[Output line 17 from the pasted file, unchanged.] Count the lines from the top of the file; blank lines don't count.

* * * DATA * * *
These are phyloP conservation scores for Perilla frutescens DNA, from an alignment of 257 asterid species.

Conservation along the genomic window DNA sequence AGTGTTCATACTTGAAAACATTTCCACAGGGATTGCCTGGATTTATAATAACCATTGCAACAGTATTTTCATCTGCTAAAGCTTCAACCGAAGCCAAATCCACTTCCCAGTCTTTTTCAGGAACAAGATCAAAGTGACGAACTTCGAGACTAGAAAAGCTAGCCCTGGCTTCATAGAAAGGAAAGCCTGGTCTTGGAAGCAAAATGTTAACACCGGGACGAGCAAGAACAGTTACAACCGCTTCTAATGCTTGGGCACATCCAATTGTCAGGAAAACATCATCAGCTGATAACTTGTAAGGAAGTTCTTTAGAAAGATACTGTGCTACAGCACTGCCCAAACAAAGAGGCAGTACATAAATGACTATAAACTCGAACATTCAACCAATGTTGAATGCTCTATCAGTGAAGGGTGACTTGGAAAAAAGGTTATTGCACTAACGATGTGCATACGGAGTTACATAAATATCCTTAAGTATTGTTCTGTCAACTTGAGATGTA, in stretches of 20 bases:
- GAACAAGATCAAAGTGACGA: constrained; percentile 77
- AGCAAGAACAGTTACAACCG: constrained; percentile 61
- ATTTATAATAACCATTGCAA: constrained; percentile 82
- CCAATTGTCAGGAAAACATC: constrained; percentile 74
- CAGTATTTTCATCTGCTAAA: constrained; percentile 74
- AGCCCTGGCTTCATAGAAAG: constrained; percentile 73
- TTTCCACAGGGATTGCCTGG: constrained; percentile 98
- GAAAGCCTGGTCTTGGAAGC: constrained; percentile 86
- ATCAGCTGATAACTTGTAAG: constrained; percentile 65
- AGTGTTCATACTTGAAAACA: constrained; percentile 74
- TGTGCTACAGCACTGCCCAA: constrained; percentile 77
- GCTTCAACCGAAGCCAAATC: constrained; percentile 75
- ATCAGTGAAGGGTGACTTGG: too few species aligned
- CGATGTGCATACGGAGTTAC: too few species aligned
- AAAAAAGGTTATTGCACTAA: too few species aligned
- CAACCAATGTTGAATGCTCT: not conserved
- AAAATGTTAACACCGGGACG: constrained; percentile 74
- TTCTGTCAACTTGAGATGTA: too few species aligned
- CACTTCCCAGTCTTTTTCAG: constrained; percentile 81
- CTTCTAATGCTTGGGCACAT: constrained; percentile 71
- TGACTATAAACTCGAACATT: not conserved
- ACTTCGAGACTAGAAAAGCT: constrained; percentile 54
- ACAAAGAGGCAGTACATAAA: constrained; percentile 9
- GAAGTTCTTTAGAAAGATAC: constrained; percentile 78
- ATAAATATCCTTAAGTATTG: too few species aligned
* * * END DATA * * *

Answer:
- AAAAAAGGTTATTGCACTAA: too few species aligned